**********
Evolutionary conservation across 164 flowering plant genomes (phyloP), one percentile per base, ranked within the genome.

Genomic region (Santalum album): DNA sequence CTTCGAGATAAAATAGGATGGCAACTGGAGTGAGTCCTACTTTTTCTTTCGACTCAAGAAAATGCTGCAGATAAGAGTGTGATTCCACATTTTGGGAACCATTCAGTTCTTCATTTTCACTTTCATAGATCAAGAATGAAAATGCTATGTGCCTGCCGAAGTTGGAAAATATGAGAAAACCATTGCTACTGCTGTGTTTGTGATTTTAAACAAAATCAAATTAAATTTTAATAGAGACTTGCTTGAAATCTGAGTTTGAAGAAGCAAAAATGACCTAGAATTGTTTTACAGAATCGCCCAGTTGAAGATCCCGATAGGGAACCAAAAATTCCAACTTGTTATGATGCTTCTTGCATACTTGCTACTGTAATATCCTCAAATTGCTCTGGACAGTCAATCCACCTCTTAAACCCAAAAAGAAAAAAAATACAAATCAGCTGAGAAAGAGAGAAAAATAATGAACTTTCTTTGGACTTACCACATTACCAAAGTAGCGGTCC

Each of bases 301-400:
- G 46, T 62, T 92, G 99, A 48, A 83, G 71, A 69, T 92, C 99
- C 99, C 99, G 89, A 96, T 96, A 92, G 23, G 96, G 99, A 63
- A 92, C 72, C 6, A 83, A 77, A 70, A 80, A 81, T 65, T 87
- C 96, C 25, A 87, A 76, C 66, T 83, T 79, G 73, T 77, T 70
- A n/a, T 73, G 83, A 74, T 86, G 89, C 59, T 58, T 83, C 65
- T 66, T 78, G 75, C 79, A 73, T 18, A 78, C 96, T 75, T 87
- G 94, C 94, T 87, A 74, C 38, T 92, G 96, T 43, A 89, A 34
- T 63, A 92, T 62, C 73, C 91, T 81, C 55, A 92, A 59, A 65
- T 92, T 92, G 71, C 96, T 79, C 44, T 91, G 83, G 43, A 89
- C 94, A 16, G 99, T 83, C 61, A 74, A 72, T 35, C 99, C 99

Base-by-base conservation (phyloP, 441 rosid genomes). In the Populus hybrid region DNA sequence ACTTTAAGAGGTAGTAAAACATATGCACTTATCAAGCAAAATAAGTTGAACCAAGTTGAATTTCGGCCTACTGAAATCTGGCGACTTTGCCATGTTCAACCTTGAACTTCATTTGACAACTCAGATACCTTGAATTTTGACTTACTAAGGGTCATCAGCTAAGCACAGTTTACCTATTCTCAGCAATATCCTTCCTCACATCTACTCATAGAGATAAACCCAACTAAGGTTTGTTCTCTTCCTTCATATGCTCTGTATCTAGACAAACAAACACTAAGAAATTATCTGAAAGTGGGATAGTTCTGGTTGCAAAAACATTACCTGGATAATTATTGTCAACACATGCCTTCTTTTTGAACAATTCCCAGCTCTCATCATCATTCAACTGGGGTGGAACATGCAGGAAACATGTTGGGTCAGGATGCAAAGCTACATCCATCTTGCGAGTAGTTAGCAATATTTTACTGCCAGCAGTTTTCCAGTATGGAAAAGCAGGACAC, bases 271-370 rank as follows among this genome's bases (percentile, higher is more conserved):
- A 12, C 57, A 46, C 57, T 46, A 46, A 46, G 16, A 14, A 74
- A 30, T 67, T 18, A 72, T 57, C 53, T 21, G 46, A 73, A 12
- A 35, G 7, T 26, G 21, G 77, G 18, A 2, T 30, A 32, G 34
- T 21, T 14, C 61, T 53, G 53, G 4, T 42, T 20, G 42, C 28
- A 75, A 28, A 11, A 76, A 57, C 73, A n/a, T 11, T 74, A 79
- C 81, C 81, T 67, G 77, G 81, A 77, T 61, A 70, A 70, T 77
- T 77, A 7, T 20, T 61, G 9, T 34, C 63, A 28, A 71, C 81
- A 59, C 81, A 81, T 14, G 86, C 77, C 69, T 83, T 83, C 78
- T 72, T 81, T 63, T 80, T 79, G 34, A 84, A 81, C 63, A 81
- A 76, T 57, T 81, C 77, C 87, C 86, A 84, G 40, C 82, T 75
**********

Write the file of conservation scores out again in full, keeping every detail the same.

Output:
Evolutionary conservation across 164 flowering plant genomes (phyloP), one percentile per base, ranked within the genome.

Genomic region (Santalum album): DNA sequence CTTCGAGATAAAATAGGATGGCAACTGGAGTGAGTCCTACTTTTTCTTTCGACTCAAGAAAATGCTGCAGATAAGAGTGTGATTCCACATTTTGGGAACCATTCAGTTCTTCATTTTCACTTTCATAGATCAAGAATGAAAATGCTATGTGCCTGCCGAAGTTGGAAAATATGAGAAAACCATTGCTACTGCTGTGTTTGTGATTTTAAACAAAATCAAATTAAATTTTAATAGAGACTTGCTTGAAATCTGAGTTTGAAGAAGCAAAAATGACCTAGAATTGTTTTACAGAATCGCCCAGTTGAAGATCCCGATAGGGAACCAAAAATTCCAACTTGTTATGATGCTTCTTGCATACTTGCTACTGTAATATCCTCAAATTGCTCTGGACAGTCAATCCACCTCTTAAACCCAAAAAGAAAAAAAATACAAATCAGCTGAGAAAGAGAGAAAAATAATGAACTTTCTTTGGACTTACCACATTACCAAAGTAGCGGTCC

Each of bases 301-400:
- G 46, T 62, T 92, G 99, A 48, A 83, G 71, A 69, T 92, C 99
- C 99, C 99, G 89, A 96, T 96, A 92, G 23, G 96, G 99, A 63
- A 92, C 72, C 6, A 83, A 77, A 70, A 80, A 81, T 65, T 87
- C 96, C 25, A 87, A 76, C 66, T 83, T 79, G 73, T 77, T 70
- A n/a, T 73, G 83, A 74, T 86, G 89, C 59, T 58, T 83, C 65
- T 66, T 78, G 75, C 79, A 73, T 18, A 78, C 96, T 75, T 87
- G 94, C 94, T 87, A 74, C 38, T 92, G 96, T 43, A 89, A 34
- T 63, A 92, T 62, C 73, C 91, T 81, C 55, A 92, A 59, A 65
- T 92, T 92, G 71, C 96, T 79, C 44, T 91, G 83, G 43, A 89
- C 94, A 16, G 99, T 83, C 61, A 74, A 72, T 35, C 99, C 99

Base-by-base conservation (phyloP, 441 rosid genomes). In the Populus hybrid region DNA sequence ACTTTAAGAGGTAGTAAAACATATGCACTTATCAAGCAAAATAAGTTGAACCAAGTTGAATTTCGGCCTACTGAAATCTGGCGACTTTGCCATGTTCAACCTTGAACTTCATTTGACAACTCAGATACCTTGAATTTTGACTTACTAAGGGTCATCAGCTAAGCACAGTTTACCTATTCTCAGCAATATCCTTCCTCACATCTACTCATAGAGATAAACCCAACTAAGGTTTGTTCTCTTCCTTCATATGCTCTGTATCTAGACAAACAAACACTAAGAAATTATCTGAAAGTGGGATAGTTCTGGTTGCAAAAACATTACCTGGATAATTATTGTCAACACATGCCTTCTTTTTGAACAATTCCCAGCTCTCATCATCATTCAACTGGGGTGGAACATGCAGGAAACATGTTGGGTCAGGATGCAAAGCTACATCCATCTTGCGAGTAGTTAGCAATATTTTACTGCCAGCAGTTTTCCAGTATGGAAAAGCAGGACAC, bases 271-370 rank as follows among this genome's bases (percentile, higher is more conserved):
- A 12, C 57, A 46, C 57, T 46, A 46, A 46, G 16, A 14, A 74
- A 30, T 67, T 18, A 72, T 57, C 53, T 21, G 46, A 73, A 12
- A 35, G 7, T 26, G 21, G 77, G 18, A 2, T 30, A 32, G 34
- T 21, T 14, C 61, T 53, G 53, G 4, T 42, T 20, G 42, C 28
- A 75, A 28, A 11, A 76, A 57, C 73, A n/a, T 11, T 74, A 79
- C 81, C 81, T 67, G 77, G 81, A 77, T 61, A 70, A 70, T 77
- T 77, A 7, T 20, T 61, G 9, T 34, C 63, A 28, A 71, C 81
- A 59, C 81, A 81, T 14, G 86, C 77, C 69, T 83, T 83, C 78
- T 72, T 81, T 63, T 80, T 79, G 34, A 84, A 81, C 63, A 81
- A 76, T 57, T 81, C 77, C 87, C 86, A 84, G 40, C 82, T 75